So this time, as I have felt Kali get close to me, I have instead reached out to her lovingly and invited her in. Every day, I have been chanting and praying to her, the Goddess of Transformation, of Death, Destruction – and Liberation. I have willingly, daily, invited her to weave her magic of surrender and release, to reveal the truth and the essence of what really matters. At a time when everything is flowing beautifully, rather than waiting until everything has gone to pieces. As we embrace Kali, we invite ourselves to strip away whatever no longer serves us. It’s a daring move, as it often means surrendering things we love or are attached to. And it’s one of the most powerful practices I have ever done.
What I’ve come to realise through this practice is that I’ve been holding back for a long time from offering my deeper experiences of yoga, meditation, ‘spiritual practice’ – from fear that people might think it’s whacky, hippie or inauthentic. I was judged quite hard as a teenager for this, and well, it sticks. So in the end what I have been offering is in some ways what feels to me a fairly ‘kosher’ practice of yoga. But what I realised recently is that I have been holding back from sharing what have been some of my own most profound and transformative experiences. And many of these sit in the realm of the ‘mystical’.
So my daring is to offer what is closest to my heart, to not hold back. After all, yoga isn’t really about alignment and inversions. Yoga is about the deepest inquiry into life, the greatest bravery of the soul, the passionate unbridled revealing of the heart. This is what I want to share, because this is what I think is really important. It doesn’t mean that the functional and structural bits will be thrown out, but they’ll just be put into perspective.
In honour of Kali:
Aum aim hrim klim chamundaye viche swaha
May the bonds of ignorance and ego be severed, may we rejoice in transformation, wisdom and truth.
If this calls to you, I would love to explore together this passion for life, mystery, truth and bravery. It’s the theme of my Bali winter retreat “Radical Freedom” (1-6 August – early bird ends 30 April), and it’s what we will explore in my upcoming workshops in May and June.
On Friday, along with around 500 others, I attended the funeral celebrations of an old friend. Although we hadn’t been really close, over fifteen years we had woven in and out of each others’ lives between Melbourne and Alice Springs, shared dance floors and good food, campfires and stories, theatre performances and communities of friends and loved ones. Trish was one of the most vivacious, loving and brave women I knew. She lit up hearts, dance floors, and a deep love of life in each person she touched. What I didn’t know was that she had been suffering a deep depression, and in the end it overwhelmed her. Despite being surrounded by love. Despite reaching out to close friends and family.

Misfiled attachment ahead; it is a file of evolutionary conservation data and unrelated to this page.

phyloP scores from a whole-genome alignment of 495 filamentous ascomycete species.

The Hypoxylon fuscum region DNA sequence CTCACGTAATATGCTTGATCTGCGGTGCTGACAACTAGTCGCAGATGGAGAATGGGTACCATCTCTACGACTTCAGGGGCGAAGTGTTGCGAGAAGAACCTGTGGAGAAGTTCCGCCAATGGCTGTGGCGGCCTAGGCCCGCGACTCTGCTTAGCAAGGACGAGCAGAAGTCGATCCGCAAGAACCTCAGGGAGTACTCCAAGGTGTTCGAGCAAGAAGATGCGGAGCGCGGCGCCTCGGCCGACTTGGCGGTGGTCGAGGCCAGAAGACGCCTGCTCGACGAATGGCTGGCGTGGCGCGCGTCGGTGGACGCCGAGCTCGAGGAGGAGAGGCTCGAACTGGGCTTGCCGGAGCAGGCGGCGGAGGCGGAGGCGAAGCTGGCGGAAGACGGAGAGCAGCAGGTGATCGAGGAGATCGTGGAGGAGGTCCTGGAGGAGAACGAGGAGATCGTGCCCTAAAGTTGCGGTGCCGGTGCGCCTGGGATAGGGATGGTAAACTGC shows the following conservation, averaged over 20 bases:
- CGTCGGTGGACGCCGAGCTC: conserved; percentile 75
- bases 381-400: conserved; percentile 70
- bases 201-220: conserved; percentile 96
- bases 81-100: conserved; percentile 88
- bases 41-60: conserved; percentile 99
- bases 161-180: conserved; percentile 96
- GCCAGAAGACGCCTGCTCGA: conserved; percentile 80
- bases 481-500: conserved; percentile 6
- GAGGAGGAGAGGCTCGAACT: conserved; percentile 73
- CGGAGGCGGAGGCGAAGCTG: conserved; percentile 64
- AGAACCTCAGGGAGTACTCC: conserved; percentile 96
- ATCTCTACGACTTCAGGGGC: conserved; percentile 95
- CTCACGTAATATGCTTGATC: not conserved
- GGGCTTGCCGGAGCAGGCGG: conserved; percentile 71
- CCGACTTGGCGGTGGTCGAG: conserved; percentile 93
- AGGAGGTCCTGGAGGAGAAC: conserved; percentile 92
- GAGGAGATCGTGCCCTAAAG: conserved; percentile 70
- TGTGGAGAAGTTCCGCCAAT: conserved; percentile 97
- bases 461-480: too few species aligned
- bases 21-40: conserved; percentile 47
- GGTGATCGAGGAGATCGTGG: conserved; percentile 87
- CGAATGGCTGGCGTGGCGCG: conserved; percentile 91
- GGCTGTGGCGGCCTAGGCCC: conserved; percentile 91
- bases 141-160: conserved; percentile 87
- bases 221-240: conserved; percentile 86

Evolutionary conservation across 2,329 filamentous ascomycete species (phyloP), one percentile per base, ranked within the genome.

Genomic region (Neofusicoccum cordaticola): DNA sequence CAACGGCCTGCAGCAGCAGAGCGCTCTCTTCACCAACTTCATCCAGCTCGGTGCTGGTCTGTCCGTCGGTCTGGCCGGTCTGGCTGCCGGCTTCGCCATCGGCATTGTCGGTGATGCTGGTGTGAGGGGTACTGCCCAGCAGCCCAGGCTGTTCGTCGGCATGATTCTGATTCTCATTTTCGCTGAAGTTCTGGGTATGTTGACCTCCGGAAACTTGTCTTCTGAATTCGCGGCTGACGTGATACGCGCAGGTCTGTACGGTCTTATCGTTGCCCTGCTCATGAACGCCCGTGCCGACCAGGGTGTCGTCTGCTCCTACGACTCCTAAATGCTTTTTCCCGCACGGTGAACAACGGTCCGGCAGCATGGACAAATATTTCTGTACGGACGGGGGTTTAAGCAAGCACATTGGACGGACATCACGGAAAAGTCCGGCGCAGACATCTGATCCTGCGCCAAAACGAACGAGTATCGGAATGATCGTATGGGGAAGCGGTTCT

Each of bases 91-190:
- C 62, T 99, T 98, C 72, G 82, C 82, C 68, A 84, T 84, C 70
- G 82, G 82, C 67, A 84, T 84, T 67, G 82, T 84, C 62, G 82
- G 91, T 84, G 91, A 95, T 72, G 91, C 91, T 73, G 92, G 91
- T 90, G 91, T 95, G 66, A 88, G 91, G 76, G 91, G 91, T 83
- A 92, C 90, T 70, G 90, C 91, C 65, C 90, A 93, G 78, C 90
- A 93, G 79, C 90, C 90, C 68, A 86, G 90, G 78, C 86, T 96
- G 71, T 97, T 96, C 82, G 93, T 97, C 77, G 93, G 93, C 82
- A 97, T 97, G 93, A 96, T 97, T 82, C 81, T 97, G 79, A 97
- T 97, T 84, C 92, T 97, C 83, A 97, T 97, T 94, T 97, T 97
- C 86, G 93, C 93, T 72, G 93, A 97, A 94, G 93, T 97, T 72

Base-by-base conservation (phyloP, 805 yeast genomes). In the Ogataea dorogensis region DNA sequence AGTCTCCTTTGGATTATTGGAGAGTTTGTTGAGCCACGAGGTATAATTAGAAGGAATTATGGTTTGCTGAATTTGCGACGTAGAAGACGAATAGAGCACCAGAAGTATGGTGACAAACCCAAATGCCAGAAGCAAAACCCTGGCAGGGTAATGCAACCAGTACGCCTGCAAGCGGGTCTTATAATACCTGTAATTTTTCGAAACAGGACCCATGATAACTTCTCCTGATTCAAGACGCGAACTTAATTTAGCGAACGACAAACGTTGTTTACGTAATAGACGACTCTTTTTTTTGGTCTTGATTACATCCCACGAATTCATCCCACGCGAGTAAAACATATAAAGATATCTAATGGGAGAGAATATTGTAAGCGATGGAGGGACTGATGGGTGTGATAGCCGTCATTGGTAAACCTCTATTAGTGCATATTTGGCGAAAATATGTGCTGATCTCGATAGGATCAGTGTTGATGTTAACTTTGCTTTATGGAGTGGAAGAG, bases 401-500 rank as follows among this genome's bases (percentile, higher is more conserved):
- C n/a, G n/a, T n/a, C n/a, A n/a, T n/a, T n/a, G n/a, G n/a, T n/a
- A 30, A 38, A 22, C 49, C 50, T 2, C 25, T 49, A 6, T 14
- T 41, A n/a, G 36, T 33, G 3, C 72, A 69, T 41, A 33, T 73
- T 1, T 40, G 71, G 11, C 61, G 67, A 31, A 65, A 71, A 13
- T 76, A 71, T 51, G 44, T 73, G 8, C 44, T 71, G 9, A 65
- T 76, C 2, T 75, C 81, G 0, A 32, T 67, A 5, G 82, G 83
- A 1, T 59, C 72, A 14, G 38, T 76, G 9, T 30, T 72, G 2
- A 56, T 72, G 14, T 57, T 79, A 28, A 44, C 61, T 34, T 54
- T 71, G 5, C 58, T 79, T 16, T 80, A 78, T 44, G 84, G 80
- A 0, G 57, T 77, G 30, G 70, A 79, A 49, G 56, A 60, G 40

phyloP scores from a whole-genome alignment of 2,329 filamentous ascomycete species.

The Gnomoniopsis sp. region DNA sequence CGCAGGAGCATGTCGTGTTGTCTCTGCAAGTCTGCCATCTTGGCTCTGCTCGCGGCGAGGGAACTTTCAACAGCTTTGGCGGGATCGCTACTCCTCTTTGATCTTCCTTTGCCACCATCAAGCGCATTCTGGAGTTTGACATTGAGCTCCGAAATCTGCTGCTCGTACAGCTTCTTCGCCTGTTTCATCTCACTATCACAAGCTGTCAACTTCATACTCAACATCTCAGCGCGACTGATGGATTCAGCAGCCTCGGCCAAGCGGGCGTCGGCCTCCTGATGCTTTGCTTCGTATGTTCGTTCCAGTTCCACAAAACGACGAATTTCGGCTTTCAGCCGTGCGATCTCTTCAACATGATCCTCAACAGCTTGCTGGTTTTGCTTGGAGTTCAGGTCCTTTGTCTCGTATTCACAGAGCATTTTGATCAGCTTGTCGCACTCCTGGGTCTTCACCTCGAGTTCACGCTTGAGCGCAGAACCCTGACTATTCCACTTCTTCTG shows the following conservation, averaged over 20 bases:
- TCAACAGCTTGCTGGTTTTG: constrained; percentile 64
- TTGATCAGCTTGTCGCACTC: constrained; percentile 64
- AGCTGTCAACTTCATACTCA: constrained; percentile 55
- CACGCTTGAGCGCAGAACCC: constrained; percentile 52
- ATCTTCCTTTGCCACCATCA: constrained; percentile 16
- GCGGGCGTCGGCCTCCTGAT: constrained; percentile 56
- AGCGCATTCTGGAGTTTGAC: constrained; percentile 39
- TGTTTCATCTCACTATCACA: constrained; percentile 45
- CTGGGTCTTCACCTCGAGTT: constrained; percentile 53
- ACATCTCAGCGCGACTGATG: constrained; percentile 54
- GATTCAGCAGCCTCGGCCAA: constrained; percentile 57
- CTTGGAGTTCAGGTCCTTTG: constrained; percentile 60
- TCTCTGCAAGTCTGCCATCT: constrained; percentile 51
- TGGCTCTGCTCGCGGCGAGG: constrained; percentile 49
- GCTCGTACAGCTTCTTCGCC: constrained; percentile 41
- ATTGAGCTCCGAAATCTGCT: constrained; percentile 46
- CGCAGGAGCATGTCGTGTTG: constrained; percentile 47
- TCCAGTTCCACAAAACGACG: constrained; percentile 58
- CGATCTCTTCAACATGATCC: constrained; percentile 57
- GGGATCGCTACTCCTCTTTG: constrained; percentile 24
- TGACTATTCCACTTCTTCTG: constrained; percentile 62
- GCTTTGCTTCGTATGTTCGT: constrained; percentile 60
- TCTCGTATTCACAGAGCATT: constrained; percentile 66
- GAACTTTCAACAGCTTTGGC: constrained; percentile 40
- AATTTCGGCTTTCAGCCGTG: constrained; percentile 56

Over the last week, I’ve had many conversations about suicide, loss, and the challenges of mental illness. Working especially with asylum seekers and victims of family violence, it’s hard to comprehend such deep suffering in someone whose outer life seemed so wonderful, rich, free and full of love. But it’s more common than we think. Dark periods can come like a mystery – and they may or may not be triggered by external circumstances. Some of us seem just to be sensitive souls who feel things too keenly, who search deeply for the meaning of this unfathomable life, and who sometimes become overrun by the tyranny of a wild mind. It may be biology, chemistry, spirit or soul, I don’t really know… but death, darkness and suffering are some of the mysteries that are as inherent a part of life as creation, beauty and delight.
I consider myself fortunate to have known a few of these dark periods.
They taught me deep humility and compassion, and they guided me towards a deeper search for meaning, strength and wholeness. I feel even more fortunate to have made it through.
In my early twenties, following a period of intense meditation and Tibetan practices, I had an immense ‘breakdown’ – a complete crisis of meaning that took me years to recover from. Though deep down, I knew also it was a spiritual breakthrough. Had I sought ‘professional’ help, though so necessary for some, I’m quite sure I would have ended up with a ‘diagnosis’ that I might have attached myself to for a lifetime. What I had instead was a wise friend with a kind ear, an overwhelming lack of judgement, and a soothing pot of vanilla green tea whenever I arrived at his door. It was his unerring support that initially got me through.